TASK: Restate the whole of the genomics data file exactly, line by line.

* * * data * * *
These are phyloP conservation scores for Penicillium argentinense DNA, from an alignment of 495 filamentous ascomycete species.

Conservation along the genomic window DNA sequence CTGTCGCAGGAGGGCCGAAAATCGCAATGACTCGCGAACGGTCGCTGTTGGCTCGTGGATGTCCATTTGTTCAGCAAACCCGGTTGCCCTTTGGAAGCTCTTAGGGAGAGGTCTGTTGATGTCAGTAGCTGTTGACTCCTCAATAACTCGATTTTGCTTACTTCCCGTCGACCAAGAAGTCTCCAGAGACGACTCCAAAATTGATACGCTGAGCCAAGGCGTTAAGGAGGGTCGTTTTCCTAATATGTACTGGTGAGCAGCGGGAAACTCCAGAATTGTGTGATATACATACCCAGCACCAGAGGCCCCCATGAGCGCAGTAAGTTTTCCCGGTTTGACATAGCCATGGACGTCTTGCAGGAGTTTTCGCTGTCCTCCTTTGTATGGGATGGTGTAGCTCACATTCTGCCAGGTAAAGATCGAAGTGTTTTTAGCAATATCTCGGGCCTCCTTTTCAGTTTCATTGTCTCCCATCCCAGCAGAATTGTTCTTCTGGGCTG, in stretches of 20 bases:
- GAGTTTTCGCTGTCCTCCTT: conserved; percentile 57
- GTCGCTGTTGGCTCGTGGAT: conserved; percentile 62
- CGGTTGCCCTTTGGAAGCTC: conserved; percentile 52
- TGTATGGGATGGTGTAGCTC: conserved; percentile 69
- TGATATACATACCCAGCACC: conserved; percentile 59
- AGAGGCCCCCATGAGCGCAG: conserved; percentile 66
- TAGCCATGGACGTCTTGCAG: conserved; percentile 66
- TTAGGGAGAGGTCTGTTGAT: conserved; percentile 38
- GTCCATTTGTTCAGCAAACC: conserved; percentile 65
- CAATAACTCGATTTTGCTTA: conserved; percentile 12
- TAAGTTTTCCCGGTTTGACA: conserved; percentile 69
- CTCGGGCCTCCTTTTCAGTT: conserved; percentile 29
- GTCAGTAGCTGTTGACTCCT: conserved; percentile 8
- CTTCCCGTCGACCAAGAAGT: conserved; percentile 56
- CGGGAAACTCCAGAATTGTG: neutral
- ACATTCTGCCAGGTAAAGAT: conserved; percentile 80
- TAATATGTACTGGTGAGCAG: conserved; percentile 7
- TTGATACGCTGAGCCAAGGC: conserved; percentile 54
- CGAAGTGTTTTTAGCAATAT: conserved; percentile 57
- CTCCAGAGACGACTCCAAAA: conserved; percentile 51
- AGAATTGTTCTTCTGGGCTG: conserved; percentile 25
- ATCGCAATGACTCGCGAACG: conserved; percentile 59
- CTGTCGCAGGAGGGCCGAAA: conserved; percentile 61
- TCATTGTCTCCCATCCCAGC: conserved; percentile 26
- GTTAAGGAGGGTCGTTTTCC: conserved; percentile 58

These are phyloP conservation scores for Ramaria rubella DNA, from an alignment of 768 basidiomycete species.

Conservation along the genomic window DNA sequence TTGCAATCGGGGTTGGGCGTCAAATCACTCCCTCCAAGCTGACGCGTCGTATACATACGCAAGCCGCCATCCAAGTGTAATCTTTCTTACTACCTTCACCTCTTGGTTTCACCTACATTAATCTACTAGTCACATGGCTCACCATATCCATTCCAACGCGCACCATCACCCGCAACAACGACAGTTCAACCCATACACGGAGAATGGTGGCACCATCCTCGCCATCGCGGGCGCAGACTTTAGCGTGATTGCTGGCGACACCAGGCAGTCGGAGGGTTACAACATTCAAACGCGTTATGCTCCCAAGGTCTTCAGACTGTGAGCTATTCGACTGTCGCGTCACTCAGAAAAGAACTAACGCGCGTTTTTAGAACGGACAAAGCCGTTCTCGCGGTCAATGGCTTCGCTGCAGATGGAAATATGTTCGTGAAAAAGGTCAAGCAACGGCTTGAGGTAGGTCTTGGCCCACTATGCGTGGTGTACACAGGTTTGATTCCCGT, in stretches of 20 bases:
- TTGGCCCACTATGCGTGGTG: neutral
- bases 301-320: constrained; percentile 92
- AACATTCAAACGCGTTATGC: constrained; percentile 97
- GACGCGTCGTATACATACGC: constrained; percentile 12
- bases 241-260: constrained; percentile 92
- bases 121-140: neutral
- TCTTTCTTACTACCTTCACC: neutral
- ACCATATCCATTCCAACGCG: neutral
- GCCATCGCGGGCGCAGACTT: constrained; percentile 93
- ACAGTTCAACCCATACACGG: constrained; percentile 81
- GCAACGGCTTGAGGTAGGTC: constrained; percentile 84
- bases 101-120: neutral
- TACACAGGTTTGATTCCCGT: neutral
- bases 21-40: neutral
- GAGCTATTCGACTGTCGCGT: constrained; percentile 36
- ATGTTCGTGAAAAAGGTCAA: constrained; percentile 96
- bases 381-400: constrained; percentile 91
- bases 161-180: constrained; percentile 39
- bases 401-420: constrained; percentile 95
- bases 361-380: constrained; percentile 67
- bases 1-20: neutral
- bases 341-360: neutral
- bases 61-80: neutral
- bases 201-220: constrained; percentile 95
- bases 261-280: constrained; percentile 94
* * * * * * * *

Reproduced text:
These are phyloP conservation scores for Penicillium argentinense DNA, from an alignment of 495 filamentous ascomycete species.

Conservation along the genomic window DNA sequence CTGTCGCAGGAGGGCCGAAAATCGCAATGACTCGCGAACGGTCGCTGTTGGCTCGTGGATGTCCATTTGTTCAGCAAACCCGGTTGCCCTTTGGAAGCTCTTAGGGAGAGGTCTGTTGATGTCAGTAGCTGTTGACTCCTCAATAACTCGATTTTGCTTACTTCCCGTCGACCAAGAAGTCTCCAGAGACGACTCCAAAATTGATACGCTGAGCCAAGGCGTTAAGGAGGGTCGTTTTCCTAATATGTACTGGTGAGCAGCGGGAAACTCCAGAATTGTGTGATATACATACCCAGCACCAGAGGCCCCCATGAGCGCAGTAAGTTTTCCCGGTTTGACATAGCCATGGACGTCTTGCAGGAGTTTTCGCTGTCCTCCTTTGTATGGGATGGTGTAGCTCACATTCTGCCAGGTAAAGATCGAAGTGTTTTTAGCAATATCTCGGGCCTCCTTTTCAGTTTCATTGTCTCCCATCCCAGCAGAATTGTTCTTCTGGGCTG, in stretches of 20 bases:
- GAGTTTTCGCTGTCCTCCTT: conserved; percentile 57
- GTCGCTGTTGGCTCGTGGAT: conserved; percentile 62
- CGGTTGCCCTTTGGAAGCTC: conserved; percentile 52
- TGTATGGGATGGTGTAGCTC: conserved; percentile 69
- TGATATACATACCCAGCACC: conserved; percentile 59
- AGAGGCCCCCATGAGCGCAG: conserved; percentile 66
- TAGCCATGGACGTCTTGCAG: conserved; percentile 66
- TTAGGGAGAGGTCTGTTGAT: conserved; percentile 38
- GTCCATTTGTTCAGCAAACC: conserved; percentile 65
- CAATAACTCGATTTTGCTTA: conserved; percentile 12
- TAAGTTTTCCCGGTTTGACA: conserved; percentile 69
- CTCGGGCCTCCTTTTCAGTT: conserved; percentile 29
- GTCAGTAGCTGTTGACTCCT: conserved; percentile 8
- CTTCCCGTCGACCAAGAAGT: conserved; percentile 56
- CGGGAAACTCCAGAATTGTG: neutral
- ACATTCTGCCAGGTAAAGAT: conserved; percentile 80
- TAATATGTACTGGTGAGCAG: conserved; percentile 7
- TTGATACGCTGAGCCAAGGC: conserved; percentile 54
- CGAAGTGTTTTTAGCAATAT: conserved; percentile 57
- CTCCAGAGACGACTCCAAAA: conserved; percentile 51
- AGAATTGTTCTTCTGGGCTG: conserved; percentile 25
- ATCGCAATGACTCGCGAACG: conserved; percentile 59
- CTGTCGCAGGAGGGCCGAAA: conserved; percentile 61
- TCATTGTCTCCCATCCCAGC: conserved; percentile 26
- GTTAAGGAGGGTCGTTTTCC: conserved; percentile 58

These are phyloP conservation scores for Ramaria rubella DNA, from an alignment of 768 basidiomycete species.

Conservation along the genomic window DNA sequence TTGCAATCGGGGTTGGGCGTCAAATCACTCCCTCCAAGCTGACGCGTCGTATACATACGCAAGCCGCCATCCAAGTGTAATCTTTCTTACTACCTTCACCTCTTGGTTTCACCTACATTAATCTACTAGTCACATGGCTCACCATATCCATTCCAACGCGCACCATCACCCGCAACAACGACAGTTCAACCCATACACGGAGAATGGTGGCACCATCCTCGCCATCGCGGGCGCAGACTTTAGCGTGATTGCTGGCGACACCAGGCAGTCGGAGGGTTACAACATTCAAACGCGTTATGCTCCCAAGGTCTTCAGACTGTGAGCTATTCGACTGTCGCGTCACTCAGAAAAGAACTAACGCGCGTTTTTAGAACGGACAAAGCCGTTCTCGCGGTCAATGGCTTCGCTGCAGATGGAAATATGTTCGTGAAAAAGGTCAAGCAACGGCTTGAGGTAGGTCTTGGCCCACTATGCGTGGTGTACACAGGTTTGATTCCCGT, in stretches of 20 bases:
- TTGGCCCACTATGCGTGGTG: neutral
- bases 301-320: constrained; percentile 92
- AACATTCAAACGCGTTATGC: constrained; percentile 97
- GACGCGTCGTATACATACGC: constrained; percentile 12
- bases 241-260: constrained; percentile 92
- bases 121-140: neutral
- TCTTTCTTACTACCTTCACC: neutral
- ACCATATCCATTCCAACGCG: neutral
- GCCATCGCGGGCGCAGACTT: constrained; percentile 93
- ACAGTTCAACCCATACACGG: constrained; percentile 81
- GCAACGGCTTGAGGTAGGTC: constrained; percentile 84
- bases 101-120: neutral
- TACACAGGTTTGATTCCCGT: neutral
- bases 21-40: neutral
- GAGCTATTCGACTGTCGCGT: constrained; percentile 36
- ATGTTCGTGAAAAAGGTCAA: constrained; percentile 96
- bases 381-400: constrained; percentile 91
- bases 161-180: constrained; percentile 39
- bases 401-420: constrained; percentile 95
- bases 361-380: constrained; percentile 67
- bases 1-20: neutral
- bases 341-360: neutral
- bases 61-80: neutral
- bases 201-220: constrained; percentile 95
- bases 261-280: constrained; percentile 94